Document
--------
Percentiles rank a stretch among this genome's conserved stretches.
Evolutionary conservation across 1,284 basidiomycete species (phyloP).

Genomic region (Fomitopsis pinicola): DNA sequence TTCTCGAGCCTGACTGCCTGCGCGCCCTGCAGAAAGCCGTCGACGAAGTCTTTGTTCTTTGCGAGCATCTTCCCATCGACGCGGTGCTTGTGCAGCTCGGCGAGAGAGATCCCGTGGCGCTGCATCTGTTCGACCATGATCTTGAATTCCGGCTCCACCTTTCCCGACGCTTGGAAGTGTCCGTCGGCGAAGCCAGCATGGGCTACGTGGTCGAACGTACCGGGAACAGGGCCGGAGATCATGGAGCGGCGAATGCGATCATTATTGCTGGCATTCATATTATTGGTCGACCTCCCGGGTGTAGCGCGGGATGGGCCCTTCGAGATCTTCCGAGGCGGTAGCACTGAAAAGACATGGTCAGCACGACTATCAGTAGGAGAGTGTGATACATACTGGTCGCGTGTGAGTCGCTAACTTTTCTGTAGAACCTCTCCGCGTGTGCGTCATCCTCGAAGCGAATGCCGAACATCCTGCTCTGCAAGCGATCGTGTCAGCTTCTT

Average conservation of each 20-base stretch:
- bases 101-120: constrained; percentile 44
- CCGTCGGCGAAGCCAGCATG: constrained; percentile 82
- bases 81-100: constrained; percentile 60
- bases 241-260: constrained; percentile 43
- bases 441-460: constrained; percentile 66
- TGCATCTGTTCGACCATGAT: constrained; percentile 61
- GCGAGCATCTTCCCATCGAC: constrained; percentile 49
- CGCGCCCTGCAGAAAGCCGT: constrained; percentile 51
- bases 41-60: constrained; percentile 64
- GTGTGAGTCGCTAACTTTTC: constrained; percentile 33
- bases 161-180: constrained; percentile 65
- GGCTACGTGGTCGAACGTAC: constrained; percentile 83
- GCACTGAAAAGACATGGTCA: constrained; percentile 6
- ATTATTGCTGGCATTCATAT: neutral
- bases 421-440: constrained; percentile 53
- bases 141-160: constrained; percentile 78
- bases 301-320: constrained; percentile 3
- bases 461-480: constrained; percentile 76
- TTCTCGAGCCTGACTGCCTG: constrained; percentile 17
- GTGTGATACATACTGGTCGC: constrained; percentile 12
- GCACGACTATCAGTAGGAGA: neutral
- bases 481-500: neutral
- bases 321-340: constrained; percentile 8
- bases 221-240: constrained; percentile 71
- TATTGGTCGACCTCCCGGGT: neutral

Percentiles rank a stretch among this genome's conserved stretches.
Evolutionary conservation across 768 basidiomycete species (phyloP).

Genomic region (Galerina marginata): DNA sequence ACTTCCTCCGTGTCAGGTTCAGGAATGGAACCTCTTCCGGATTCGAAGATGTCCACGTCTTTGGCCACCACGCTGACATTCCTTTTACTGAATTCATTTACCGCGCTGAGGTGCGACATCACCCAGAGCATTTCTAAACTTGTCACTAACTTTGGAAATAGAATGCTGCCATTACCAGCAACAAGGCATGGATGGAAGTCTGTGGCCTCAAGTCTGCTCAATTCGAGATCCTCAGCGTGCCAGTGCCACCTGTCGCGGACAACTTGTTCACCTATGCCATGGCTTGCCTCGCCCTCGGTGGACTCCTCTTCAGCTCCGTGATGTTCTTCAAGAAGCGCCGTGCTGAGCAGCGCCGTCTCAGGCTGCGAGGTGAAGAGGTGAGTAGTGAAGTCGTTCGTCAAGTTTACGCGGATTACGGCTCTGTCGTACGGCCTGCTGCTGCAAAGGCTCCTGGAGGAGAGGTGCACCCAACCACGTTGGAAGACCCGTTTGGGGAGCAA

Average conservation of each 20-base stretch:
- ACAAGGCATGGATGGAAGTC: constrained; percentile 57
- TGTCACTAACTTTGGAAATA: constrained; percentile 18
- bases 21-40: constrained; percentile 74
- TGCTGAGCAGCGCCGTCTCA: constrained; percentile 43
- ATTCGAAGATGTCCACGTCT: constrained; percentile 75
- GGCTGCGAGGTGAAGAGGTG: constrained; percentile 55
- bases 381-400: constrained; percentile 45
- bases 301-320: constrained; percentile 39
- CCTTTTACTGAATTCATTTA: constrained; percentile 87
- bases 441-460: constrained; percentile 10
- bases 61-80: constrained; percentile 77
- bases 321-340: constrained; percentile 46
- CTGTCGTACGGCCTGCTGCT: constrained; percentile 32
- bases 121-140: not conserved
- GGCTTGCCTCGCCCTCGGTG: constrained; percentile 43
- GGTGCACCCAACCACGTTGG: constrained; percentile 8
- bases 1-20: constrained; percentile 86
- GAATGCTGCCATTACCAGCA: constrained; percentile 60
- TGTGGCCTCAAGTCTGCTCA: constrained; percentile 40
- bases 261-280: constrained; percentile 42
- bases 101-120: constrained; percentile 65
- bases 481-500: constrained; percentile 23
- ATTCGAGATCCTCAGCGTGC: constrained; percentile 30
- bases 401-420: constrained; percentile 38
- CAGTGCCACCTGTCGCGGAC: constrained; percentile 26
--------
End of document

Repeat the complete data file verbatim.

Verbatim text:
Percentiles rank a stretch among this genome's conserved stretches.
Evolutionary conservation across 1,284 basidiomycete species (phyloP).

Genomic region (Fomitopsis pinicola): DNA sequence TTCTCGAGCCTGACTGCCTGCGCGCCCTGCAGAAAGCCGTCGACGAAGTCTTTGTTCTTTGCGAGCATCTTCCCATCGACGCGGTGCTTGTGCAGCTCGGCGAGAGAGATCCCGTGGCGCTGCATCTGTTCGACCATGATCTTGAATTCCGGCTCCACCTTTCCCGACGCTTGGAAGTGTCCGTCGGCGAAGCCAGCATGGGCTACGTGGTCGAACGTACCGGGAACAGGGCCGGAGATCATGGAGCGGCGAATGCGATCATTATTGCTGGCATTCATATTATTGGTCGACCTCCCGGGTGTAGCGCGGGATGGGCCCTTCGAGATCTTCCGAGGCGGTAGCACTGAAAAGACATGGTCAGCACGACTATCAGTAGGAGAGTGTGATACATACTGGTCGCGTGTGAGTCGCTAACTTTTCTGTAGAACCTCTCCGCGTGTGCGTCATCCTCGAAGCGAATGCCGAACATCCTGCTCTGCAAGCGATCGTGTCAGCTTCTT

Average conservation of each 20-base stretch:
- bases 101-120: constrained; percentile 44
- CCGTCGGCGAAGCCAGCATG: constrained; percentile 82
- bases 81-100: constrained; percentile 60
- bases 241-260: constrained; percentile 43
- bases 441-460: constrained; percentile 66
- TGCATCTGTTCGACCATGAT: constrained; percentile 61
- GCGAGCATCTTCCCATCGAC: constrained; percentile 49
- CGCGCCCTGCAGAAAGCCGT: constrained; percentile 51
- bases 41-60: constrained; percentile 64
- GTGTGAGTCGCTAACTTTTC: constrained; percentile 33
- bases 161-180: constrained; percentile 65
- GGCTACGTGGTCGAACGTAC: constrained; percentile 83
- GCACTGAAAAGACATGGTCA: constrained; percentile 6
- ATTATTGCTGGCATTCATAT: neutral
- bases 421-440: constrained; percentile 53
- bases 141-160: constrained; percentile 78
- bases 301-320: constrained; percentile 3
- bases 461-480: constrained; percentile 76
- TTCTCGAGCCTGACTGCCTG: constrained; percentile 17
- GTGTGATACATACTGGTCGC: constrained; percentile 12
- GCACGACTATCAGTAGGAGA: neutral
- bases 481-500: neutral
- bases 321-340: constrained; percentile 8
- bases 221-240: constrained; percentile 71
- TATTGGTCGACCTCCCGGGT: neutral

Percentiles rank a stretch among this genome's conserved stretches.
Evolutionary conservation across 768 basidiomycete species (phyloP).

Genomic region (Galerina marginata): DNA sequence ACTTCCTCCGTGTCAGGTTCAGGAATGGAACCTCTTCCGGATTCGAAGATGTCCACGTCTTTGGCCACCACGCTGACATTCCTTTTACTGAATTCATTTACCGCGCTGAGGTGCGACATCACCCAGAGCATTTCTAAACTTGTCACTAACTTTGGAAATAGAATGCTGCCATTACCAGCAACAAGGCATGGATGGAAGTCTGTGGCCTCAAGTCTGCTCAATTCGAGATCCTCAGCGTGCCAGTGCCACCTGTCGCGGACAACTTGTTCACCTATGCCATGGCTTGCCTCGCCCTCGGTGGACTCCTCTTCAGCTCCGTGATGTTCTTCAAGAAGCGCCGTGCTGAGCAGCGCCGTCTCAGGCTGCGAGGTGAAGAGGTGAGTAGTGAAGTCGTTCGTCAAGTTTACGCGGATTACGGCTCTGTCGTACGGCCTGCTGCTGCAAAGGCTCCTGGAGGAGAGGTGCACCCAACCACGTTGGAAGACCCGTTTGGGGAGCAA

Average conservation of each 20-base stretch:
- ACAAGGCATGGATGGAAGTC: constrained; percentile 57
- TGTCACTAACTTTGGAAATA: constrained; percentile 18
- bases 21-40: constrained; percentile 74
- TGCTGAGCAGCGCCGTCTCA: constrained; percentile 43
- ATTCGAAGATGTCCACGTCT: constrained; percentile 75
- GGCTGCGAGGTGAAGAGGTG: constrained; percentile 55
- bases 381-400: constrained; percentile 45
- bases 301-320: constrained; percentile 39
- CCTTTTACTGAATTCATTTA: constrained; percentile 87
- bases 441-460: constrained; percentile 10
- bases 61-80: constrained; percentile 77
- bases 321-340: constrained; percentile 46
- CTGTCGTACGGCCTGCTGCT: constrained; percentile 32
- bases 121-140: not conserved
- GGCTTGCCTCGCCCTCGGTG: constrained; percentile 43
- GGTGCACCCAACCACGTTGG: constrained; percentile 8
- bases 1-20: constrained; percentile 86
- GAATGCTGCCATTACCAGCA: constrained; percentile 60
- TGTGGCCTCAAGTCTGCTCA: constrained; percentile 40
- bases 261-280: constrained; percentile 42
- bases 101-120: constrained; percentile 65
- bases 481-500: constrained; percentile 23
- ATTCGAGATCCTCAGCGTGC: constrained; percentile 30
- bases 401-420: constrained; percentile 38
- CAGTGCCACCTGTCGCGGAC: constrained; percentile 26